Diversity in Libraries
A blog for exploring and discussing the topics of diversity and multiculturalism in libraries.

Multicultural Programming for Dummies

Planning events that fairly represent a group of people is easier said than done. How do you portray a culture without conforming to stereotypes, educate people at the same time, and involve everyone? Librarians, or anyone for that matter, trying to incorporate diversity into their events are baffled to this day by this question because, truth be told, there is not a definitive answer to the predicament. But instead of charging head first into the unknown, librarians (or those creating multicultural programs) can follow some helpful guidelines.

Guideline #1

  •       Multicultural programming is NOT “cultural tourism”
  •       Don’t be afraid to have programs about foreign countries (ex. Mexico) but understand that these should not replace programs about specific groups in the United States (ex. Mexican Americans).
  •       Multicultural programs give children a chance to gain knowledge of their heritage while also acquiring skills to identify with their surroundings.

Guideline #2

  •       The earlier the better.
  •       By the age of seven, children have already conformed to most prejudices and although by no means impossible, after this point in a child’s life, librarians have missed their golden chance to integrate multicultural ideas.

Guideline #3

  •       Multiculturalism is not a once of month deal.
  •       Provide programs that honor cultural diversity throughout the year so that programs do not become superficial by limiting multiculturalism to Black History month or Cinco de Mayo. These months are not useless, but if libraries focus on diversity only once a month (or less) then these times meant to honor a culture will lose as much meaning as the ‘true’ meaning of Christmas has to most Christians.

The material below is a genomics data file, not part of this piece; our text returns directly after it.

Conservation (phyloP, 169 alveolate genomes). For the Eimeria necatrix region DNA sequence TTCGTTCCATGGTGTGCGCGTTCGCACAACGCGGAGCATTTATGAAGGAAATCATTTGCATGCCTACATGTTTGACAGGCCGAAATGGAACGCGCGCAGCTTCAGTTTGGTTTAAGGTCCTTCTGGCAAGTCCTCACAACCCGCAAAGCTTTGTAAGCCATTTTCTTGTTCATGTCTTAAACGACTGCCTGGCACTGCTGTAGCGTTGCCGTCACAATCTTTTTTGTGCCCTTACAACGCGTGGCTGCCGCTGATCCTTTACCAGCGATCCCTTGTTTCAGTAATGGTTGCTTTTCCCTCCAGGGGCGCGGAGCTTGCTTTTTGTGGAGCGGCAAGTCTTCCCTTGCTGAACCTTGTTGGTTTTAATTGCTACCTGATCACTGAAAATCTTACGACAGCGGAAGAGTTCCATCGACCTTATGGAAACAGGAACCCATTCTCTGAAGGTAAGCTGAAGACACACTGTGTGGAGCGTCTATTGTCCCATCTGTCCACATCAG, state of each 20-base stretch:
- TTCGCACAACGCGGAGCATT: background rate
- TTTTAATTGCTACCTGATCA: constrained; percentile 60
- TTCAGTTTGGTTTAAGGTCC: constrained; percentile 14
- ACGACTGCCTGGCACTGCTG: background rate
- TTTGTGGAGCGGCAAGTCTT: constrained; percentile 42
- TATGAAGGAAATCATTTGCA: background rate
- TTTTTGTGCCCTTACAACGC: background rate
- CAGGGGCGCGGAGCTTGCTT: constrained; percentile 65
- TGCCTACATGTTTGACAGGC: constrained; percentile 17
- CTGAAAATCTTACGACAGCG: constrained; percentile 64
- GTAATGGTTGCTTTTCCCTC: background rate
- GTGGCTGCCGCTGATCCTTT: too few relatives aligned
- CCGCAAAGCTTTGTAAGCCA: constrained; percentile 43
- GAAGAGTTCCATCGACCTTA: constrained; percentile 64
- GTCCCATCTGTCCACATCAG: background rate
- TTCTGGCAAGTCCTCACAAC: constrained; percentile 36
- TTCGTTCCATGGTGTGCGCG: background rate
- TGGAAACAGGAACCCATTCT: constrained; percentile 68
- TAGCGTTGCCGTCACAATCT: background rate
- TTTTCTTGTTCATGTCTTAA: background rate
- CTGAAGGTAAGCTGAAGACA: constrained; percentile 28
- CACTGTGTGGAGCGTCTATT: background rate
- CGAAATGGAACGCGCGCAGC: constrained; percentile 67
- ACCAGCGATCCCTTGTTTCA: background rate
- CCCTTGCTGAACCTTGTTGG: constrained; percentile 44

Guideline #4

  •       Go out into the community and see what programs local organizations are holding.
  •       There is nothing wrong with librarians mimicking already successful programs in the community or supporting already up and running events instead of trying to independently host events in the library.

Guideline #5

  •       When creating a program:

1)      This isn’t your typical story hour! Start a story time that involves literary, oral, and cultural traditions that are both educational, authentic, and allow the community and library to work together in addition to the  traditional session where the librarian sits and reads with children sitting at her/his feet. (This is not as easy as it sounds, but DON’T panic, it is possible)

2)      Have craft sessions that reflect the culture in its complexity and within its cultural context. (Try to avoid stereotypes, even if you think they are harmless stereotypes, unless the traditional “image” is properly placed within that cultures practices)

3)      Host booktalks, reading clubs, and read aloud sessions. Children like to express their opinion on what they read or hear just as much as you do.

Guideline #6

  •       USE YOUR IMAGINATION!
  •       Go off an idea that you like or are passionate about and entwine it with your programs. If you like mythology, then shape a program to be both fun and educational and once you have done a program and are a little more comfortable then branch off and use other ideas.

By: Tamie Bird

For more thorough examples check out

Harrington, J. N. (1994). Multiculturalism in Library Programming for Children. Chicago: American Library Association.

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3 Responses to “Multicultural Programming for Dummies”

  1. This is great! I didn’t know about prejudices being formed around the age of seven, so thanks for the info. While I suspect these guidelines are geared towards school and public libraries, academics could use this as well. Except for March, EMU is still a member of the Colored of the Month Club.

  2. This was an awesome blog article! I think it is so true that as librarians we need to make sure that we do not perpetrate stereotypes and are sensitive to other cultures. But when is a stereotype about a culture harmless?

  3. Thanks for some other wonderful post. Where else could anybody get that kind of information in such a perfect way of writing? I have a presentation next week, and I’m on the look for such info.


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